and also return a tuple of two lists that the bisection yields. We also
prefer that it didn’t pollute the environment with extra variables. To
achieve this, we want
bisect! to be a function call. We want this
function to implement the iteration and list construction.
bisect!, by definition, takes a lambda. This lambda, in our language, is declared
in the lexical scope in which
bisect! is called. Thus, to guarantee correct translation,
we must do one of two things:
- Translate 1-to-1, and create a lambda, passing it to a fixed
bisectfunction declared elsewhere.
- Translate to a nested function declaration, [note: Inlining, in this case, means replacing a call to a function with the function's body. We do this to prevent the overhead of calling a function, which typically involves pushing on a stack and other extraneous work. If our function is simple, like a simple comparison, it doesn't make sense to spend the effort calling it. ]
Since I quite like the idea of inlining a lambda, let’s settle for that. To do this,
we pull a fresh temporary variable and declare a function, into which we place
the traverser iteration code, as well as the body of the lambda, with the variable
substituted for the list access expression.
Reading the lexical scope is one thing, but modifying it is another. To prevent
accidental changes to the variables outside a nested function, Python assumes
that variables assigned inside the function body are local to the function. Thus, to make
sure changing our variable (the traverser index) has an effect outside the function
(as it should) we must include the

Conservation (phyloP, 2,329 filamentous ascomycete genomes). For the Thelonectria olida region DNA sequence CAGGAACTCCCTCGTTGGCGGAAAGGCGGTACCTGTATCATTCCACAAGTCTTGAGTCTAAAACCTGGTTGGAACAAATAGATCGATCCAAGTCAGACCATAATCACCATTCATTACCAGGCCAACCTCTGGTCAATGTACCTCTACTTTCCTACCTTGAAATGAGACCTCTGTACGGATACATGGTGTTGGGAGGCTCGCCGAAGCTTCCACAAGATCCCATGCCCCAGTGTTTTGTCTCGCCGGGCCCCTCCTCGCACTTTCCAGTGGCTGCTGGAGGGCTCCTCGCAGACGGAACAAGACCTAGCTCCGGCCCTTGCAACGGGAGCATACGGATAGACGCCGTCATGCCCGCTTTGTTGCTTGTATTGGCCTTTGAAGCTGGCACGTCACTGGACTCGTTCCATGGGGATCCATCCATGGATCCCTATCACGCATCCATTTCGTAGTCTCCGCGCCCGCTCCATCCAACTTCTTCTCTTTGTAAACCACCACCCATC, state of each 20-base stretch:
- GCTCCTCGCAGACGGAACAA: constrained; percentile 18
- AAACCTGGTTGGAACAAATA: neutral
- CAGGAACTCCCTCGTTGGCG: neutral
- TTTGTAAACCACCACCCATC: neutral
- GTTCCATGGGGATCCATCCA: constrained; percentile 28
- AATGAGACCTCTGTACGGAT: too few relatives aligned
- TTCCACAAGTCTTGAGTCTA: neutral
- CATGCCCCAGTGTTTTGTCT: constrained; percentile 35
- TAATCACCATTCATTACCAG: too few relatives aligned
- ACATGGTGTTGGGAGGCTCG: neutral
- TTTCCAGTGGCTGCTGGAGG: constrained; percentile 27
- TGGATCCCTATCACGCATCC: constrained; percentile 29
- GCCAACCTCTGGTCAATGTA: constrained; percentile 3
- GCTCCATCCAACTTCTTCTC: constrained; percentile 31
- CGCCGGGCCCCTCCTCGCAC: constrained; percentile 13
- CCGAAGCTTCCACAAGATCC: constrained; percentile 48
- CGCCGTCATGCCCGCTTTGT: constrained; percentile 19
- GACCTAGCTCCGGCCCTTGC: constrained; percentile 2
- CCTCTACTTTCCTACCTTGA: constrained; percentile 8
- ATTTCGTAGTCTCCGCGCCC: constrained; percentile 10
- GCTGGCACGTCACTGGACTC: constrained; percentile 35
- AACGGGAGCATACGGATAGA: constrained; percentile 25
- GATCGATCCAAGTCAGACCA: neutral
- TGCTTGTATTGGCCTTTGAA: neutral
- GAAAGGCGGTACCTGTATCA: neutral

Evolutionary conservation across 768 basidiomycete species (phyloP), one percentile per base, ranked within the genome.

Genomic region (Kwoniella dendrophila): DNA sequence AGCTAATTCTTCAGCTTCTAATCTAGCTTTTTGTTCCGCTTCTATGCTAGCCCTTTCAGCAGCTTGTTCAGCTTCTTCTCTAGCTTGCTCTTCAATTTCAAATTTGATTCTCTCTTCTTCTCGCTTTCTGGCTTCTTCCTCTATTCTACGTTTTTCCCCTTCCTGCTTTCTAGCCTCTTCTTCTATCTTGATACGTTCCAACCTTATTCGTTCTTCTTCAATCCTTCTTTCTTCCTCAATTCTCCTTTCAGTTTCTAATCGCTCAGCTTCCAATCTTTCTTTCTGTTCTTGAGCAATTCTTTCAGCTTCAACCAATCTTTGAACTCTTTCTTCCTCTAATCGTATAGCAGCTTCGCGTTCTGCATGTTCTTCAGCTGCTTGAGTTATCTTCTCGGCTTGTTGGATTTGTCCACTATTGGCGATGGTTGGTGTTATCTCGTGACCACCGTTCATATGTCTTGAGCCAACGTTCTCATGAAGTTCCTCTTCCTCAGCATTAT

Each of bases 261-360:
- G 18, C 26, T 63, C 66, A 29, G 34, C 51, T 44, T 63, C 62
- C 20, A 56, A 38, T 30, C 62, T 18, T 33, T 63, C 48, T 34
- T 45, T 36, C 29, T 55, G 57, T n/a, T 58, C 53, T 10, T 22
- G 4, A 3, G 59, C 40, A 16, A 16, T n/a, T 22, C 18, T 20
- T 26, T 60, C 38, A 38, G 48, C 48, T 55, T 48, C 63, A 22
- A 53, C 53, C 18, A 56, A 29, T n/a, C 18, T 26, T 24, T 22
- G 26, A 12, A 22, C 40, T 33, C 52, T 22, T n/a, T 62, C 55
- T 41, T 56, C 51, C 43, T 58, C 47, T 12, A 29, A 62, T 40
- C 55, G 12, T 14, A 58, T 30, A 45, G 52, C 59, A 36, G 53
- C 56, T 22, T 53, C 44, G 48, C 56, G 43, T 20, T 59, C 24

nonlocal keyword, telling
Python that we're not declaring a new, local variable, but mutating the old one.
Let’s see what the compiler spits out:
from bisect import bisect import random def qselect(xs,k,c): if xs==: return 0 bisector = 0 pivot = random.randrange(len(xs)) pivotE = xs.pop(pivot) def temp1(): nonlocal bisector l =  r =  while bisector<len(xs): if c(xs[bisector])<c(pivotE): l.append(xs[bisector]) else: r.append(xs[bisector]) bisector = bisector+1 return (l, r) (leftList,rightList) = temp1() if k>len(leftList)+1: return qselect(rightList, k-len(leftList)-1, c) elif k==len(leftList)+1: return pivotE else: return qselect(leftList, k, c) def closestUnsorted(xs,k,n): min = qselect(list(xs), k, (lambda x: abs(x-n))) out =  countEqual = k iter = 0 while iter<len(xs): if abs(xs[iter]-n)<abs(min-n): countEqual = countEqual-1 iter = iter+1 0 iter = 0 while iter<len(xs): if abs(xs[iter]-n)==abs(min-n) and countEqual>0: countEqual = countEqual-1 out = out+[xs[iter]] elif abs(xs[iter]-n)<abs(min-n): out = out+[xs[iter]] iter = iter+1 0 return out def closestSorted(xs,k,n): start = bisect(xs, n) counter = 0 left = start right = start while counter!=k and left-1*1>=0 and right<len(xs): if abs(xs[left-1*1]-n)<abs(xs[right]-n): left = left-1 0 else: right = right+1 0 counter = counter+1 while counter!=k and (left-1*1>=0 or right<len(xs)): if left-1*1>=0: left = left-1 0 else: right = right+1 0 counter = counter+1 return xs[(left):(right)] def xyz(xs,k): xs.sort() x = 0 dest =  while x<len(xs): z = x+2 y = x+1 while y<z and z<len(xs): if xs[x]+xs[y]==xs[z]: dest = dest+[(xs[x], xs[y], xs[z])] z = z+1 0 elif xs[x]+xs[y]>xs[z]: z = z+1 0 else: y = y+1 0 x = x+1 0 return dest
Observe that the generated code just uses indices,
-, and various comparison operators.
Our traverser is an example of a zero cost abstraction, a feature that, conceptually,
operates at a higher level, making us no longer worry about adding, subtracting, and
comparing numbers, while, in the final output, not damaging the performance of safety
of the code. Also observe the various
0 standalone statements. This is an issue
with the translator: traverser macros may not always yield an expression, but
the type of
translateStmt effectively requires one. Thus,
when a macro doesn’t generate anything useful, we give it the placeholder expression
That concludes this third post in the series. I hope to see you in the next one!